School Tax Breaks Get House Support as Democrats Object
The House of Representatives voted to expand and simplify tax breaks for education as Republicans continue to pass piecemeal tax bills while Congress is deadlocked on broader changes to the U.S. tax code.
The bill, passed 227-187 yesterday, would consolidate four education tax breaks into one credit and would remove a 2017 expiration date written into current law. It would cost the government $96.5 billion over a decade in forgone revenue.
“Streamlining the number of education provisions and retooling these that are most effective allows us to simplify the code and reduce some of the confusion that exists today,” said the bill’s sponsor, Republican Diane Black of Tennessee.
Republicans backed the bill by a 195-26 margin, while Democrats opposed it, 32-161.
The measure probably won’t advance in the Senate. The House plans to combine it with an expansion of the child tax credit that is scheduled for a vote today.
The tax votes continue a stalemate over tax policy that lawmakers don’t expect to resolve until at least 2015.
President Barack Obama opposes the education-credit legislation, though the administration didn’t threaten to veto it. The administration said in a statement that Obama would veto the child tax credit bill because it doesn’t extend breaks for low-income families.
Under the education proposal, four separate breaks would be replaced by a single tax credit with a maximum value of $2,500.
A tuition deduction, an older version of the tuition credit and a credit targeted to adults who return to school would all be repealed. That last break, known as the lifetime learning credit, can be claimed for an unlimited number of years, compared with the four-year limit on the main benefit, known as the American Opportunity Tax Credit.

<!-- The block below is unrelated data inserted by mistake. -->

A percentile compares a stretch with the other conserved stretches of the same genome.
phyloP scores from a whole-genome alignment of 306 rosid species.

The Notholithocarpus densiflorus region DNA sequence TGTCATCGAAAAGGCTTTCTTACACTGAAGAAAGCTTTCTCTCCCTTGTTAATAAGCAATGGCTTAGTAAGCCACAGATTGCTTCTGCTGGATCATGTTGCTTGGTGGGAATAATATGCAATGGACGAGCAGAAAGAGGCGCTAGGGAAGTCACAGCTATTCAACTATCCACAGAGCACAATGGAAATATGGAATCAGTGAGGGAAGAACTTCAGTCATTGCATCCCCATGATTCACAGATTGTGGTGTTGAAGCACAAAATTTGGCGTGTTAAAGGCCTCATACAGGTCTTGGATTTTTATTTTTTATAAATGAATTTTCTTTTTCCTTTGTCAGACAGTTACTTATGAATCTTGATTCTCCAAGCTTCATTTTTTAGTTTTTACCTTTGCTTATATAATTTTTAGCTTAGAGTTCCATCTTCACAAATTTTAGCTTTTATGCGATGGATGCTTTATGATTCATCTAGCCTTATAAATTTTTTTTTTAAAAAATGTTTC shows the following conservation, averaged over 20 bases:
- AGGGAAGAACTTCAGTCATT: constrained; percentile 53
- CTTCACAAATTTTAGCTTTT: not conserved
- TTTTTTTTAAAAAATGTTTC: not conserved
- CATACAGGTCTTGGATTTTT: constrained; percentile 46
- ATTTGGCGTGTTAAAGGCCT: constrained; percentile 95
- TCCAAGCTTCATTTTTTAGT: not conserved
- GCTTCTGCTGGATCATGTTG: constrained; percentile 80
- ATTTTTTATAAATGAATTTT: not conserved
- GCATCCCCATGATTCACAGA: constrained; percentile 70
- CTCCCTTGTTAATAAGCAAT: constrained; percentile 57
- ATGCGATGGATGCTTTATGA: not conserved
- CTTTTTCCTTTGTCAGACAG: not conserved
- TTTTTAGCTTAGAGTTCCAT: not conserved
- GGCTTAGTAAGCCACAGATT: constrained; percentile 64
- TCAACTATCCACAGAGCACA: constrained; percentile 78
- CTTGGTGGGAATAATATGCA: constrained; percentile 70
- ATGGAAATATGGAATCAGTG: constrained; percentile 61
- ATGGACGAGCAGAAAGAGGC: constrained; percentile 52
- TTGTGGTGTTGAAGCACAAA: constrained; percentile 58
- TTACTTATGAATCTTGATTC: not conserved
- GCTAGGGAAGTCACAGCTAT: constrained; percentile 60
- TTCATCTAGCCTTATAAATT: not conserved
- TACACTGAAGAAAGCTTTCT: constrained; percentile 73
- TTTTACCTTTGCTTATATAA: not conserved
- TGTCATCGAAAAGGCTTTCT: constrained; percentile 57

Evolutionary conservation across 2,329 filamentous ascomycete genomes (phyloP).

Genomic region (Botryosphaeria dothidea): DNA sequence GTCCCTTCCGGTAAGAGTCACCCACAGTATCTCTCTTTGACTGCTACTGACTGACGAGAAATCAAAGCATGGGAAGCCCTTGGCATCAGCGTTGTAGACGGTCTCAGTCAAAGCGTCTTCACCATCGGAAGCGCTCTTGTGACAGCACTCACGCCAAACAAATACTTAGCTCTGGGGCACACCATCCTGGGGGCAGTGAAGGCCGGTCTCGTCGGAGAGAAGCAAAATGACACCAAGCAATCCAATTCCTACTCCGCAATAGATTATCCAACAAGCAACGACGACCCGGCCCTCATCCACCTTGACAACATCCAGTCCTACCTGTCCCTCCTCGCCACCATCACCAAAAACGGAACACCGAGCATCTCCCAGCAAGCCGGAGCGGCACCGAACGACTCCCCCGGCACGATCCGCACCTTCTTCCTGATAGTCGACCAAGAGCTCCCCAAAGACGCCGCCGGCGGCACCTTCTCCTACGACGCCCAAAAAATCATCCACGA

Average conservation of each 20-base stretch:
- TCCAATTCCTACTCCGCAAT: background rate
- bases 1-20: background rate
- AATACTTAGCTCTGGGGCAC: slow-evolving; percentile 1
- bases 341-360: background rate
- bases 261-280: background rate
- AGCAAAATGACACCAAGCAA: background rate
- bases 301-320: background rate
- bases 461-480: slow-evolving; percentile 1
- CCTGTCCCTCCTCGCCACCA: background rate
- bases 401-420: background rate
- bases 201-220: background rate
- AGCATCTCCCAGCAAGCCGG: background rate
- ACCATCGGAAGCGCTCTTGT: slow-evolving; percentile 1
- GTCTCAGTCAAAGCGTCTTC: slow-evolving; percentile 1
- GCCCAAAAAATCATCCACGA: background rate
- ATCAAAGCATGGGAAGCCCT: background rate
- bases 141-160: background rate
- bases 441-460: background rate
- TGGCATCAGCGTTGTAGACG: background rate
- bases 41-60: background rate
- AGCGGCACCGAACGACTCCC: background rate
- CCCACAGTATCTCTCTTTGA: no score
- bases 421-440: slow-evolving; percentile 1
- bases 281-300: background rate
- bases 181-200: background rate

The opportunity credit would phase out for married couples with adjusted gross incomes exceeding $160,000, while couples with incomes exceeding $180,000 would be ineligible, the same as in current law. Single filers’ thresholds would be half those amounts.
Those thresholds and the size of the credit would be indexed to inflation after 2018.
“They deny assistance to many students across America who are assisted by our current law,” said Representative Lloyd Doggett, a Texas Democrat.
Groups representing colleges and universities, including the American Association of Universities and the American Council on Education, oppose the bill. They argue that eliminating the lifetime learning credit is unfair for students who may need more than four years to complete their education.
“The bill would negatively impact many low- and middle-income students and families who benefit under current law,” the groups wrote in a July 17 letter to lawmakers. “It also would harm graduate students and lifetime learners.”
The bill is H.R. 3393. The child credit bill is H.R. 4935.
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